Dominic Raab has called for the immediate release of Putin critic Alexei Navalny.
The foreign secretary has joined a host of leading politicians who have condemned Mr Navalny’s arrest on his return to Russia, after he was poisoned with a nerve agent last year.
Mr Raab said: “It is appalling that Alexei Navalny, the victim of a despicable crime, has been detained by Russian authorities. He must be immediately released.
“Rather than persecuting Mr Navalny, Russia should explain how a chemical weapon came to be used on Russian soil.”
Mr Navalny was detained at Moscow’s Sheremetyevo airport on Sunday, after spending five months in Germany recovering from poisoning with a novichok nerve agent.
The 44-year-old, who is one of Vladimir Putin’s most outspoken critics, blames Moscow for the attack that nearly killed him, although the Kremlin denies any involvement.
His detention minutes after landing was widely expected because Russia’s prisons service said he had violated parole terms from a suspended sentence on a 2014 embezzlement conviction.
He is due to be held until a date is set for his case. Lawyers for Mr Navalny said they have not been granted access to him.
The arrest has prompted international calls for his release, with leaders from Europe and the US condemning Moscow.
On Monday, European Commission President Ursula von der Leyen said Russian authorities should immediately release Mr Navalny and “ensure his safety”.
In a statement shared on Twitter she added: “Detention of political opponents is against Russia’s international commitments.
“We will monitor the situation closely.”
Earlier, vaccine deployment minister Nadhim Zahawi told Sky News the UK government was “very worried” about Mr Navalny’s safety.
He said: “The foreign secretary will say more about this, but we are very worried about the wellbeing and safety of Alexei Navalny.
“And of course, we have to make sure that the Russian government answers why a poison was used.”
Mike Pompeo, US secretary of state, said Washington “strongly condemns” the decision to arrest Mr Navalny and called his detention “the latest in a series of attempts to silence Navalny and other opposition figures and independent voices who are critical of Russian authorities.”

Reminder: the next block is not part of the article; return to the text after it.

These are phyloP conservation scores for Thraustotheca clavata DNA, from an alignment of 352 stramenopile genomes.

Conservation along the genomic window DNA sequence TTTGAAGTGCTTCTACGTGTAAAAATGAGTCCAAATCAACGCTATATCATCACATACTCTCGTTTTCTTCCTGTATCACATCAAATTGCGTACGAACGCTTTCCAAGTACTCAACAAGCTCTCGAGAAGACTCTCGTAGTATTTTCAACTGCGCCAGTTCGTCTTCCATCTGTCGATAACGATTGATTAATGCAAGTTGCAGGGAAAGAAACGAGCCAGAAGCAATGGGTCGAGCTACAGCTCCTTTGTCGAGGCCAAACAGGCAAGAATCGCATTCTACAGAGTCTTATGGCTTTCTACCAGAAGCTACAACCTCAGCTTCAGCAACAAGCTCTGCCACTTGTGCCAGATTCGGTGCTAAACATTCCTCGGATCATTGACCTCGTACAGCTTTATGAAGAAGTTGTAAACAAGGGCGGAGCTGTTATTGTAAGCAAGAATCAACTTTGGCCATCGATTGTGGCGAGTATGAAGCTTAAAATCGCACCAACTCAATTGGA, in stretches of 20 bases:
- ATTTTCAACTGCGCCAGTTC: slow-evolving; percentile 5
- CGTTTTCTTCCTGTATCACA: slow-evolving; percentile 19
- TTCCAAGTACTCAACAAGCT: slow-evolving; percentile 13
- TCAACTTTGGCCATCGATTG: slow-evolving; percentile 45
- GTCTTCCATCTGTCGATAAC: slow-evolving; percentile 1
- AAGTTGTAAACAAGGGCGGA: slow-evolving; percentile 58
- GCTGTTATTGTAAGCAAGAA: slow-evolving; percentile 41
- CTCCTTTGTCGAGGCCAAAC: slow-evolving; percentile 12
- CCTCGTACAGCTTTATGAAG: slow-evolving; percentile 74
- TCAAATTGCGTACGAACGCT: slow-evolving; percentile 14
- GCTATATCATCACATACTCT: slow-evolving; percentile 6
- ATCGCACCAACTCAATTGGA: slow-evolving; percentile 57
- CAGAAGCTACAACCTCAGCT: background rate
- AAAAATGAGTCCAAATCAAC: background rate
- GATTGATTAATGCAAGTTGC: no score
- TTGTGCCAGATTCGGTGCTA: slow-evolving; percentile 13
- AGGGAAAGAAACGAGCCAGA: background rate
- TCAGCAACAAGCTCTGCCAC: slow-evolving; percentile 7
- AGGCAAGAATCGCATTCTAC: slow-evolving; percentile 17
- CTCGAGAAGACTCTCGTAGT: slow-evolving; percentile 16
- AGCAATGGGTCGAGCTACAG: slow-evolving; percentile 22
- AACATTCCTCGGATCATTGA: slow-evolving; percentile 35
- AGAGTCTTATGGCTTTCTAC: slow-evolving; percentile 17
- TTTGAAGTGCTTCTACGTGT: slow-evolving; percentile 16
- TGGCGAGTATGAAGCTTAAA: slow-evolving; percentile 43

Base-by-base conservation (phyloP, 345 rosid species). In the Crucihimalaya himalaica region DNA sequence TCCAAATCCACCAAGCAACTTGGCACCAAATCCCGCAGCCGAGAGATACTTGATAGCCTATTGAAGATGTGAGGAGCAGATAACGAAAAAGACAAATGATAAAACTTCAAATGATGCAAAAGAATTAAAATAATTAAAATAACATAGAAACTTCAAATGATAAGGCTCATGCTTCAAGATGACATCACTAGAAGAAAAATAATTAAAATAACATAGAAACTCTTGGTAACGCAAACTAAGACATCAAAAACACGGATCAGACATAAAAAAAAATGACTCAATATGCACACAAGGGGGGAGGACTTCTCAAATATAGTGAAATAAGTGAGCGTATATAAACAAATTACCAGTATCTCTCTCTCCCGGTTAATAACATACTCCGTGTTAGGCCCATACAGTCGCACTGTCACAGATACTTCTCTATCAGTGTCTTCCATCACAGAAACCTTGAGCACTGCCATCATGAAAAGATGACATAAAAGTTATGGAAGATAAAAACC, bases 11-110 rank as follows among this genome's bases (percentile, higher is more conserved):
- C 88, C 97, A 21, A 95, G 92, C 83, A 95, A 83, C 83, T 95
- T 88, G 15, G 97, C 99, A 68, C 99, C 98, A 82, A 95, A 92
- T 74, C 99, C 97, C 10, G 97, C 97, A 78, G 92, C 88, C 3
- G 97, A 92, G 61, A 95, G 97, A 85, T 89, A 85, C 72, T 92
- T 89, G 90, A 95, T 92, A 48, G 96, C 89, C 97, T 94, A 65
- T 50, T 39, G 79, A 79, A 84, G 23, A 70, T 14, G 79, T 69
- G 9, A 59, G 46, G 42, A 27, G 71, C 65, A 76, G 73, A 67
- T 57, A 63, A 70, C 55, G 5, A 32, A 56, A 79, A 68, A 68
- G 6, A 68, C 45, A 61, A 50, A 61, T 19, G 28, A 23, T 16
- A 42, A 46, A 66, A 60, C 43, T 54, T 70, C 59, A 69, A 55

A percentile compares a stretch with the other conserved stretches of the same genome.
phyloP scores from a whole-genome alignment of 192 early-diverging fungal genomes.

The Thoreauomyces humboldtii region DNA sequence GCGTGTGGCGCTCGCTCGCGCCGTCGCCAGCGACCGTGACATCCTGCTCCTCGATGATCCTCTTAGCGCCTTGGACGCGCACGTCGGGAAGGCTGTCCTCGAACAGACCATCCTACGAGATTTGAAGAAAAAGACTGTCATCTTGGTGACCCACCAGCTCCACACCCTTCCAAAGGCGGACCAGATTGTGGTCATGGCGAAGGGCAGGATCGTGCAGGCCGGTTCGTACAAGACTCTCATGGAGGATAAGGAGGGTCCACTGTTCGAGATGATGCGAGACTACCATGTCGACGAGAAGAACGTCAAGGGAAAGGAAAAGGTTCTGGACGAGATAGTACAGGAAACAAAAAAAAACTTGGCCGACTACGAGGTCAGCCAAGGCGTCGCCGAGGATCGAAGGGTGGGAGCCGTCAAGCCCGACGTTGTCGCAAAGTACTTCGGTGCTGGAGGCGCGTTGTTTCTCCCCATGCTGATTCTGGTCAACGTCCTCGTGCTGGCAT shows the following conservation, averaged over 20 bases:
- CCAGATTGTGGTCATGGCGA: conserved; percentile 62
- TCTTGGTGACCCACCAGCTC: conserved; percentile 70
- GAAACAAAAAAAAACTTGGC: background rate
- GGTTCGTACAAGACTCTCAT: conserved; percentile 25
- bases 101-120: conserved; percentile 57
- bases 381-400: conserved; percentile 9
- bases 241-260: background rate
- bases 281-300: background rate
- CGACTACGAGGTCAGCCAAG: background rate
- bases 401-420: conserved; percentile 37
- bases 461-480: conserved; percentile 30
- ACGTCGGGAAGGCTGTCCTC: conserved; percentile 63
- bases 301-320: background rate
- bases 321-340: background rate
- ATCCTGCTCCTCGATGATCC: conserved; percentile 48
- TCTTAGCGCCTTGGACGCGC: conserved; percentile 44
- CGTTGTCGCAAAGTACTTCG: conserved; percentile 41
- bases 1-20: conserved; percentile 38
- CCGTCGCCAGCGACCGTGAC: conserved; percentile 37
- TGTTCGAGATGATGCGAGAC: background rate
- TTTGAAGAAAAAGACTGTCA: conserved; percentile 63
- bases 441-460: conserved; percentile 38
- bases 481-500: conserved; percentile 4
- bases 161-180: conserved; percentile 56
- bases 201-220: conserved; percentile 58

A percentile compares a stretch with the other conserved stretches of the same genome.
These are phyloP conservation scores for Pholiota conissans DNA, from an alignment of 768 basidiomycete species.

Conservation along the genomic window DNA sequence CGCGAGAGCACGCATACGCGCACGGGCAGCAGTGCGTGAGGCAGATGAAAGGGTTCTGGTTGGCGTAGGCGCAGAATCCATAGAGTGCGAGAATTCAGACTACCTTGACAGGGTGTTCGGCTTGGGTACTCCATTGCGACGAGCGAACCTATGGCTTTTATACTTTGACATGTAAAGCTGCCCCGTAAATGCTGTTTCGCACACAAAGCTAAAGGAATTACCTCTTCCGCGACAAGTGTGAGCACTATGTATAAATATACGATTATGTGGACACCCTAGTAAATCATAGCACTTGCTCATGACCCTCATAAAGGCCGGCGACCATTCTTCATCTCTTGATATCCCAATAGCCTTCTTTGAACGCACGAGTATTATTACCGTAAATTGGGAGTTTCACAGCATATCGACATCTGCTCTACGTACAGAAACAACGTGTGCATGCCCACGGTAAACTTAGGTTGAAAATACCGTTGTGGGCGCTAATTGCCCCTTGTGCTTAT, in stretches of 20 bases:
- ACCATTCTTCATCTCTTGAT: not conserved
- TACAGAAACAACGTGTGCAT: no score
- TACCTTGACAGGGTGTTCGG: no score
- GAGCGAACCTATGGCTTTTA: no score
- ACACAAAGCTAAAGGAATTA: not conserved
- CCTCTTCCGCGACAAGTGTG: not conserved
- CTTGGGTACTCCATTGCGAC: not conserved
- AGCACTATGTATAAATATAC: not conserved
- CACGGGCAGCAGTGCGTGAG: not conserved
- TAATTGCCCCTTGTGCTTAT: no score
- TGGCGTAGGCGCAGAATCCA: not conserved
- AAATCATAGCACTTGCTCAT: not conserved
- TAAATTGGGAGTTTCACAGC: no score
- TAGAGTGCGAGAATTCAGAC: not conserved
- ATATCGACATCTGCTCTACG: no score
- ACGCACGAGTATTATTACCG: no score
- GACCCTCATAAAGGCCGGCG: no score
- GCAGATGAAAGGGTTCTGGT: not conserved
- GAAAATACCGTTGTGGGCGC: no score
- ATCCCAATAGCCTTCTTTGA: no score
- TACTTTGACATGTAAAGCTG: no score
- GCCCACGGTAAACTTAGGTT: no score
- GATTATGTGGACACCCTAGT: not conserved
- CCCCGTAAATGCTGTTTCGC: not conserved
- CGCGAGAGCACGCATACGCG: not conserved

He added on Twitter that he was “deeply troubled” by the move.
“Confident political leaders do not fear competing voices, nor see the need to commit violence against or wrongfully detain, political opponents,” he said.
President-elect Joe Biden’s pick for national security adviser called on the Russian authorities to free him.
“Mr Navalny should be immediately released, and the perpetrators of the outrageous attack on his life must be held accountable,” Jake Sullivan said in a tweet.
Charles Michel, president of the European Council, called Mr Navalny’s arrest “unacceptable” and demanded his immediate release.
He was echoed by the French foreign ministry and German foreign minister Heiko Maas.
Mr Maas said: “Russia is bound by its own constitution and by international obligations to the principle of the rule of law and to the protection of civil rights.
“These principles must, of course, be applied to Alexei Navalny as well. He should be released immediately.”
Russia quickly dismissed the criticism.
Russian foreign minister Sergei Lavrov said that Western countries’ expressions of outrage were designed to distract their citizens from their own domestic problems.
Meanwhile, foreign ministry spokeswoman Maria Zakharova wrote on Facebook: “Respect international law, do not encroach on national legislation of sovereign states and address problems in your own country.”
On leaving Berlin on Sunday, Mr Navalny said he didn’t think he would be arrested as he had “every right” to return to his home country.
The arrest raises tensions in Russia as it approaches national parliament elections this year, in which Mr Navalny’s organisation is expected to be active in trying to defeat pro-Kremlin candidates.
“This is a real act of bravery for Alexei Navalny to return to Russia, given that government agents already tried to kill him once,” Human Rights Watch executive director Kenneth Roth tweeted.
“But he understandably wants to be part of the pro-democracy movement in Russia, not a dissident in exile.”
Mr Navalny fell into a coma while aboard a domestic flight from Siberia to Moscow on 20 August.
He was transferred to a hospital in Berlin two days later.
Labs in Germany, France and Sweden tested the substance he was exposed to.
It was established he was poisoned with a Soviet-era novichok nerve agent – the same kind of substance used against Sergei and Yulia Skripal, a former Russian double agent and his daughter, in a 2018 poisoning in Salisbury.
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